Rubio says it would be a mistake to push a large, comprehensive reform bill, which could draw reflexive opposition from conservatives who are suspicious of sprawling bills that remind them of the 2010 Affordable Care Act.
“One massive piece of legislation, bill, is probably not the right approach, but I do think we need a comprehensive package, several bills,” Rubio told The Hill. “Not 10, but maybe three or four that sequentially address these issues in a coordinated way.”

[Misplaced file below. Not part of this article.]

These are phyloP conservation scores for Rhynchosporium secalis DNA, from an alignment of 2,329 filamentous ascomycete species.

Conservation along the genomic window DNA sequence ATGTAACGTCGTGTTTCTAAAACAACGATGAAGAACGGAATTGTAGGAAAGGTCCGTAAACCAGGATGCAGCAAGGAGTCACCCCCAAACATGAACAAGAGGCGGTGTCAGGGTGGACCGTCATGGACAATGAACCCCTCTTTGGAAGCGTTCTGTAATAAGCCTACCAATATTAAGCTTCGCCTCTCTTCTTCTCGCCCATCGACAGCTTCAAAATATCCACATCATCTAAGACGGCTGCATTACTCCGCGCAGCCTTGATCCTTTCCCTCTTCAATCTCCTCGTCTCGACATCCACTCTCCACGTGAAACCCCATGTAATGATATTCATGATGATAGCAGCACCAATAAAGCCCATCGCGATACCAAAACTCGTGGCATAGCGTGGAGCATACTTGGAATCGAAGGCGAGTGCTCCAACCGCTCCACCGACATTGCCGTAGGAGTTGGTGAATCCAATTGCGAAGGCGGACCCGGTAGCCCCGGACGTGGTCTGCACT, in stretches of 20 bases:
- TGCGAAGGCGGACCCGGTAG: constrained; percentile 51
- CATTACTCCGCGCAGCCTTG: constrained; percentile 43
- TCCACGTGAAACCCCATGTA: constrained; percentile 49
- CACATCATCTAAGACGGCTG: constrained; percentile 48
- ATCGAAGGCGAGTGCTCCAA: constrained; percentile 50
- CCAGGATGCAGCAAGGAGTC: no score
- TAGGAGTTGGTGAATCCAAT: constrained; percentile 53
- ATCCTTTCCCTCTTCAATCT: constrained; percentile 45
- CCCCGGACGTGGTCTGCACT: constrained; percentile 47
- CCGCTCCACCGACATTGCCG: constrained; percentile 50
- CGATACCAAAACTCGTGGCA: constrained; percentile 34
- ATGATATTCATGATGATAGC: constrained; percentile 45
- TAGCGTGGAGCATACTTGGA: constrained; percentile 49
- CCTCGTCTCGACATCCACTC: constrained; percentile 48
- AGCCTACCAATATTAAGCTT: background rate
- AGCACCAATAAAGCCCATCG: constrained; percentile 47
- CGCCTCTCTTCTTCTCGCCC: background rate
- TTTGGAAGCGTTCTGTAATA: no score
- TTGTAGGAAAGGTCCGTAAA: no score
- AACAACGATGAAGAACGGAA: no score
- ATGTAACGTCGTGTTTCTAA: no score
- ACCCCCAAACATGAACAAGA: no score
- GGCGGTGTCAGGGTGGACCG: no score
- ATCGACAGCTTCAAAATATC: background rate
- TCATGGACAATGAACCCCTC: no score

McCain is not yet sold on that approach. After all, he and the late Sen. Edward Kennedy (D-Mass.) managed to push a comprehensive reform bill through the Senate in 2006. McCain, who has a long history of working with Democrats, knows they would resist any effort to split immigration reform into several pieces.
“We’ll see. I think that’s one thing that needs to be discussed, whether it would be either/or,” McCain said when asked about whether immigration reform should be attempted all at once or done piecemeal.